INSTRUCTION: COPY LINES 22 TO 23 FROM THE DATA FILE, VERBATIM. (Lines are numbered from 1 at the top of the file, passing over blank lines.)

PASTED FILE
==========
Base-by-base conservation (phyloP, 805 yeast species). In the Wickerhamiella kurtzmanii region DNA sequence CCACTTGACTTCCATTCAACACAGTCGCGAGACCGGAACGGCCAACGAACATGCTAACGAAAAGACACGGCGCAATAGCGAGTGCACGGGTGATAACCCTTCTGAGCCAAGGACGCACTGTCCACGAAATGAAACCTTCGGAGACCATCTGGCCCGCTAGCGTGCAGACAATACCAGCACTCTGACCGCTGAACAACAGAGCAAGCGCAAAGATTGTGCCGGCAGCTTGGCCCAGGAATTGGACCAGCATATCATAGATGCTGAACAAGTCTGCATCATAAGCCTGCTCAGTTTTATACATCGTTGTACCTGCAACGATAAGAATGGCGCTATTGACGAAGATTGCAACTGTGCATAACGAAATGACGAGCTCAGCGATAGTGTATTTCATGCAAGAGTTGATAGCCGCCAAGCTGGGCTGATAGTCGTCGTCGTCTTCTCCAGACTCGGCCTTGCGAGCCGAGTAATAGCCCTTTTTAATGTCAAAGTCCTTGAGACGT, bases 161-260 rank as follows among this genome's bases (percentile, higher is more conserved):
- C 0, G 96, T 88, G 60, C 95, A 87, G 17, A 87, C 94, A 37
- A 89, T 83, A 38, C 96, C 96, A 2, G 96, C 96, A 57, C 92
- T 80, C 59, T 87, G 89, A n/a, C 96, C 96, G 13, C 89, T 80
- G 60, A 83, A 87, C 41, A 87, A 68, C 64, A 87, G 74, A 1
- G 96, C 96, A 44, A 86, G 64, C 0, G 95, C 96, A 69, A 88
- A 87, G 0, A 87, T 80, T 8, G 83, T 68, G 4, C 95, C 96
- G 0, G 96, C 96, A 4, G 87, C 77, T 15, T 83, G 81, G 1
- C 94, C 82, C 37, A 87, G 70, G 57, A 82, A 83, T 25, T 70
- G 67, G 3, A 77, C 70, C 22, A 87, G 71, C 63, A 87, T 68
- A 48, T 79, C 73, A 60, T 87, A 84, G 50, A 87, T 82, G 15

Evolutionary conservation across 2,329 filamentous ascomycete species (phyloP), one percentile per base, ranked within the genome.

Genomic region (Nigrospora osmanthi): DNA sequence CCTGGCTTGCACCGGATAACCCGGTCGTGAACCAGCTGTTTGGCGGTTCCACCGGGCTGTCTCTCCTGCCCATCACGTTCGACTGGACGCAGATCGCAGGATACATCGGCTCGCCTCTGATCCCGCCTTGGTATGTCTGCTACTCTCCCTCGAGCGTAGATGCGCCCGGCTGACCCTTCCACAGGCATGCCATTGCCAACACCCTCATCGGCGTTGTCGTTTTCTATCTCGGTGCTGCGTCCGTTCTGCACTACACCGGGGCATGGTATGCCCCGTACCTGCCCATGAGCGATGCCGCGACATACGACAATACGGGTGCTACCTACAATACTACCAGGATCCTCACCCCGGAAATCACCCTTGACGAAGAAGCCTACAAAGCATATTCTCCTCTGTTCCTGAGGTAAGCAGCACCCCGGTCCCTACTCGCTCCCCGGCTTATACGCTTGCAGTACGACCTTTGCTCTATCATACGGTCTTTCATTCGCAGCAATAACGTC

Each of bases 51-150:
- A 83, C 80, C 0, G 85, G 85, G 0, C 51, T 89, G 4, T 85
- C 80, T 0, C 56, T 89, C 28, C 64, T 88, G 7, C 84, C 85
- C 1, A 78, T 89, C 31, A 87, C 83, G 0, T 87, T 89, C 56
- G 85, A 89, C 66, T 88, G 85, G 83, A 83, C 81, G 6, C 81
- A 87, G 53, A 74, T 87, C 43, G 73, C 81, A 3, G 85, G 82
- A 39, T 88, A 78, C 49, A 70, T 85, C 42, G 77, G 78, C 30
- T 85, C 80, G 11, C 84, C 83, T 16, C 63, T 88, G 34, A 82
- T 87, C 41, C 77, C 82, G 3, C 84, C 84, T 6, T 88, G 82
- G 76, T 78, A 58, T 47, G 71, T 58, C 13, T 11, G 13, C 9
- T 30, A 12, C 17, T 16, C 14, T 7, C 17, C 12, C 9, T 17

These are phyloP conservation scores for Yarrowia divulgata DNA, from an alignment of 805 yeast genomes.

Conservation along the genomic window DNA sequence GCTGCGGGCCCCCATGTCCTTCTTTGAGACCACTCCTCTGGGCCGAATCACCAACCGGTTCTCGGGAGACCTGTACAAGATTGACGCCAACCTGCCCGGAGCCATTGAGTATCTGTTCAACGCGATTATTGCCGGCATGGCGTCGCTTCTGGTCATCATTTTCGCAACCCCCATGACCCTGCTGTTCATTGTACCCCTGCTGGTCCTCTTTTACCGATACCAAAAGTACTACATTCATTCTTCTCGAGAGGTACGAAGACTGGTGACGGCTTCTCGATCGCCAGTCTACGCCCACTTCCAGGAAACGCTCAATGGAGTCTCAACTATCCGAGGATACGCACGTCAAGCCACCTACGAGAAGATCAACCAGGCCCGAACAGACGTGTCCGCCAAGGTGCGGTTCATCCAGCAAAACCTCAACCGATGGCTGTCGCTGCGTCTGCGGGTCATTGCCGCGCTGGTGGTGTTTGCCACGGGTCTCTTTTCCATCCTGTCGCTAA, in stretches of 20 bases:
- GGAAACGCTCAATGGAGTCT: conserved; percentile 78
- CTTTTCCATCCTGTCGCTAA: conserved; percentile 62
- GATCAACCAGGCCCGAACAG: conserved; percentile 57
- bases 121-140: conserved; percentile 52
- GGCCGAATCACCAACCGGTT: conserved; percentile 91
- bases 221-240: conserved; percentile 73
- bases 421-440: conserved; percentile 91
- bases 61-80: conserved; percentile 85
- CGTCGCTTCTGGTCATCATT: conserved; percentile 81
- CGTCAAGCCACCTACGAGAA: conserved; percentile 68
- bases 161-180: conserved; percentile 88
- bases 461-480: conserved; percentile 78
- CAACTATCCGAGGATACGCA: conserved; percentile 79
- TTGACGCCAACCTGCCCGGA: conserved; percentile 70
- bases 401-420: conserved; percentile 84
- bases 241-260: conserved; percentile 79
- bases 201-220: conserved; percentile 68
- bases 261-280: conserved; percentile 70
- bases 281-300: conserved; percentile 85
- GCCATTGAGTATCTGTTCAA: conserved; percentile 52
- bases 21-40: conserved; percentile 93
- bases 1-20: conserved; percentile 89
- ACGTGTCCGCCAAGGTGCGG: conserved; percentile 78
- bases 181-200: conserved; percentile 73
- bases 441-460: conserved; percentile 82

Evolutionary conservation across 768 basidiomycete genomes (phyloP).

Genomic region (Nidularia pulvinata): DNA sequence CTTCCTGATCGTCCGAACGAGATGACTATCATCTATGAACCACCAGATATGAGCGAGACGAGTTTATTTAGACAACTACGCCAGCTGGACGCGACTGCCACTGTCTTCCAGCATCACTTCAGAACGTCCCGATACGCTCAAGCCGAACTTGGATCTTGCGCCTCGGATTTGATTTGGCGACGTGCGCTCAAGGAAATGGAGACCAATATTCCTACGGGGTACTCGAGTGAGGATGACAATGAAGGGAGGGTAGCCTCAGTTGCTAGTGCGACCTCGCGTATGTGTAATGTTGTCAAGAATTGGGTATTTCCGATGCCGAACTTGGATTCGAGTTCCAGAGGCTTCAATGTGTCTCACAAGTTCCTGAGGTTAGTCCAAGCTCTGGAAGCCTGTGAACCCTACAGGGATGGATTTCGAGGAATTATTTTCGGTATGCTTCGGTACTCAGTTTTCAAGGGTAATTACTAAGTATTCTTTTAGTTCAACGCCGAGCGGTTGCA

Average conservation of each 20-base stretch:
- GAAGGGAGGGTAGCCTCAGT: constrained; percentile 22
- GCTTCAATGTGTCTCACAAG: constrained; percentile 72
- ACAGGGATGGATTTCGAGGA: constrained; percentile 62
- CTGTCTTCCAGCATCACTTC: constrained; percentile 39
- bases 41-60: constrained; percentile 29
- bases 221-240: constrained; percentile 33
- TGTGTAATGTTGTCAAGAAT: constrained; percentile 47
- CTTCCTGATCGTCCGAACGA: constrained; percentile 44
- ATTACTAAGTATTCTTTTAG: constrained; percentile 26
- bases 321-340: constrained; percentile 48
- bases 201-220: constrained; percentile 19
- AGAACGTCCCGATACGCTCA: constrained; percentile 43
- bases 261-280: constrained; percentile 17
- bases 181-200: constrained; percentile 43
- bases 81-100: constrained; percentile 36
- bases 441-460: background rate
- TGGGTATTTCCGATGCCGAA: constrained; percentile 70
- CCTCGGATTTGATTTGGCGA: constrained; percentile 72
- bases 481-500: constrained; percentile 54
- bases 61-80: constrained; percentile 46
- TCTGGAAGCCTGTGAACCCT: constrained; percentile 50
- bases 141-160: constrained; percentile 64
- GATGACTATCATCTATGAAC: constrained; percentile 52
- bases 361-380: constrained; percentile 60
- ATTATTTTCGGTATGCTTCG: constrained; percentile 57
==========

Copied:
- T 87, C 41, C 77, C 82, G 3, C 84, C 84, T 6, T 88, G 82
- G 76, T 78, A 58, T 47, G 71, T 58, C 13, T 11, G 13, C 9